Album of the year? In 1996, it might have been B12’s Time Tourist. The London duo’s sophomore outing, released on Warp, was a moody, twitchy electronic ride into the future with its sci-fi influences worn, quite literally, on its sleeve. Executed by The Designers Republic, the back plate carried encoded references to Star Wars, Arthur C. Clarke, Isaac Asimov and Philip K. Dick whose novel “Do Androids Dream of Electric Sheep?” provided the source material for Ridley Scott’s Blade Runner.
Time Tourist‘s Opening cut “VOID/Comm” nods obviously at the Voight-Kampff hardware used in book and movie to detect replicants. Elsewhere, the mood of Blade Runner’s eerie score is never entirely absent — B12 shot Vangelis blueprint through with Detroit techno tropes. Only full-range loudspeaker systems and/or headphones will reveal the album’s subtle use of low/sub-bass that lends the occasional cut some useful sonic heft.
So the story goes, in the wake of Time Tourist‘s commercial and critical success, B12’s Mike Golding and Steve Rutter baulked at signing a multi-album deal with Warp only to watch label mates Autechre and Aphex Twin, seemingly less concerned with a contractual lock-in, ascend to far greater heights.
After 1998’s jazz-influenced 3EP, their last for Warp, it would be another decade before we’d see a third B12 album. Last Days Of Silence was released in 2008 on the duo’s own eponymous label but failed to match the success of its predecessors. Two years later, a reportedly “near fatal accident” almost took Rutter off the map completely.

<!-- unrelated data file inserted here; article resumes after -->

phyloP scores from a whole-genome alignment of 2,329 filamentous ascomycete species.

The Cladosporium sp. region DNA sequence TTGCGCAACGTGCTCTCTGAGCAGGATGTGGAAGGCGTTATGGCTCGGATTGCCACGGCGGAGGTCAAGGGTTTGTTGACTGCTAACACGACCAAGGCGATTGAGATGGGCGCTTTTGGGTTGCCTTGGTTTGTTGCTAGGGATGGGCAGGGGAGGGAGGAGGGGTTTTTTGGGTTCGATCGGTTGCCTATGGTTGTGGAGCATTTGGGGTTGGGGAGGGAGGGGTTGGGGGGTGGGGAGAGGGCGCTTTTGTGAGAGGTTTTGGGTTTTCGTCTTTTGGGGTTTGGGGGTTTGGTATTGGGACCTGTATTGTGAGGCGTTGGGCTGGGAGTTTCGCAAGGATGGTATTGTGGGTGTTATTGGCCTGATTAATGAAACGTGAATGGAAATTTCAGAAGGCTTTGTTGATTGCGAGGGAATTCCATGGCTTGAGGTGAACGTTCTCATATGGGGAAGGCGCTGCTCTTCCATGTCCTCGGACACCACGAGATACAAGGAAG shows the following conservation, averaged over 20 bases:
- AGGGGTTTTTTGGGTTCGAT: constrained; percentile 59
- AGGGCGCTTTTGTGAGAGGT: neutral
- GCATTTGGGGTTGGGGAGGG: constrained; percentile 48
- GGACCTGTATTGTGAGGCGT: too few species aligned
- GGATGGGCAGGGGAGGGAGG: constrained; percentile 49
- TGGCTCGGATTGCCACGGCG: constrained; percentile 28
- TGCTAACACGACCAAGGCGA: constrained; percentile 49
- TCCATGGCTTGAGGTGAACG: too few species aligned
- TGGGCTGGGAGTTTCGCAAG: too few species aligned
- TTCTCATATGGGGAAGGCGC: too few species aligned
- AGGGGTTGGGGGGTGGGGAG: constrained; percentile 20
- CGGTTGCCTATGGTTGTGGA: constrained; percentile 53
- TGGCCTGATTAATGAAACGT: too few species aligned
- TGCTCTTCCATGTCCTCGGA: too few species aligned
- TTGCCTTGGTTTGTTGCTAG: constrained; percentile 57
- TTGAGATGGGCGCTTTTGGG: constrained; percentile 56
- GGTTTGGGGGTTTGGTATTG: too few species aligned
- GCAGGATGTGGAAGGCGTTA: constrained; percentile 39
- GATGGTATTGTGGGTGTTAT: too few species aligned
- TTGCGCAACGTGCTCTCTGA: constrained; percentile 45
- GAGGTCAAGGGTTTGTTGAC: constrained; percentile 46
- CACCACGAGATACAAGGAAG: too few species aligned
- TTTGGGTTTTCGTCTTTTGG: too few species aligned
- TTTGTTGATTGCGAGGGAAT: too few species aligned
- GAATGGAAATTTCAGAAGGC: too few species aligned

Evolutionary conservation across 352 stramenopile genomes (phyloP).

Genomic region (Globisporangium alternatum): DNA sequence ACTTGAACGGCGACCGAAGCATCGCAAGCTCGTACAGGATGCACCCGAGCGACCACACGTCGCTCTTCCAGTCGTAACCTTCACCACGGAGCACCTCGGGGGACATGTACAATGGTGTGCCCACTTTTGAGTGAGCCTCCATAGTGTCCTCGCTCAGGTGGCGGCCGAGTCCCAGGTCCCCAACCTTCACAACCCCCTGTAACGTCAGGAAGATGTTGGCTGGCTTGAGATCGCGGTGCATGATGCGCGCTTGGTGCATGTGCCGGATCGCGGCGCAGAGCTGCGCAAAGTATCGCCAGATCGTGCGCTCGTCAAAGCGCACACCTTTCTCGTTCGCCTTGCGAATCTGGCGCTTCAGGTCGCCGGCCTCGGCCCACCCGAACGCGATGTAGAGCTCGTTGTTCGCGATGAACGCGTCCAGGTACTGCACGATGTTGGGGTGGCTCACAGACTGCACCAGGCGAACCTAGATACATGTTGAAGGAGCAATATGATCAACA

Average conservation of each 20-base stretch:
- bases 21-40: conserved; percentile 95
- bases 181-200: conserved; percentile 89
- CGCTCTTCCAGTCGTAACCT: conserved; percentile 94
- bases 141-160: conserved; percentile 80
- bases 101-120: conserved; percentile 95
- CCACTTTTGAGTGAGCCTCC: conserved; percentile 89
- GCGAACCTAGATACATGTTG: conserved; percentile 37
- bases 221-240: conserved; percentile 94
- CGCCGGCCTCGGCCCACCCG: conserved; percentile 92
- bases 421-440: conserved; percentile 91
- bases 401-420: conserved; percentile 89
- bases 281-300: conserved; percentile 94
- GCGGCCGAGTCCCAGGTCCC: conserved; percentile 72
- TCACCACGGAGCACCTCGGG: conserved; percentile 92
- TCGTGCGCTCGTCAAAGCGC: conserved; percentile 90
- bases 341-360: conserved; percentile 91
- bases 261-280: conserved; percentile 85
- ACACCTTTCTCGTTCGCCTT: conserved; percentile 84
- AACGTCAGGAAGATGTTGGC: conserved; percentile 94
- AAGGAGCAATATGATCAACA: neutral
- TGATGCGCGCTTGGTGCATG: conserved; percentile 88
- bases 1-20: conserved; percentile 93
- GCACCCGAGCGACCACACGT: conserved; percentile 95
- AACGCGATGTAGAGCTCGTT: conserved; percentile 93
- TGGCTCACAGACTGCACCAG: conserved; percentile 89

Warp gave B12’s debut album Electro Soma some seriously lavish re-issue treatment in 2017 and put out an expanded re-issue of Time Tourist in late 2018.
Nowadays, B12 is effectively Steven Rutter gone solo (with Mike Golding’s blessing), releasing music at a steady clip since 2015 via Delsin, Central Processing Unit, Soma, De:tuned, Touched and his own Firescope Records label.
And yet Firescope isn’t only a conduit for Rutter’s work as B12 or his own name. It’s for other artists like Darren Nye whose Emotional Intelligence EP delivers (sometimes playful) minor key chords and twitchy percussion that comes straight out of the B12 playbook.
However, it is Morphology’s Traveller, also released on Firescope, that rings the bell as a logical successor to Time Tourist, the Finnish duo swapping out B12’s techno soul for electro. The first two cuts – “Distant Signal” and “Second Light” – could easily stand in for outtakes; a pair of moody tracks that run heavy with skittering breaks to rely less on any underpinning kick drum. And if Traveller‘s “Hidden Variable” isn’t the second cousin of Time Tourist‘s “Epilion“, I’ll eat my Aphex Twin teddy bear. Mind you, the same could also be said of Traveller‘s “Detached”.
Throughout its 50 minute run-time, Traveller, as its name suggests, connotes that most elusive quality – a sense of travelling without moving. And anyone listening via a nice pair of headphones or loudspeakers will be rewarded with superb dynamics. This album steers well clear of the tendency of some electronic producers to crush the life out of their work in order so that it sounds louder next to others. Roon pegs Traveller‘s dynamic range at 11.
And I’m not just saying Morphology’s Traveller is my pick of 2018. Spotify’s Rewind tells me (and you) that I’ve lived it:
The first vinyl run is long gone but if you find a used copy (Discogs here), be assured that the splatter/clear vinyl is free from surface noise and sounds splendid. My only niggle is that Rutter (or the pressing plant) opted to put the run-out groove messaging in the run in. Lower the needle further into the record to pick up the groove proper (and avoid some nasty sounds).
Firescope just issued second run on clear vinyl (see header image) but you’ll need to hit up your local retailer for a copy as it’s already sold out on Bandcamp. You can also dig deeper on Morphology’s other releases via their own Bandcamp page (here) with your first call going to the Mirror Comparator EP.
Further information: Firescope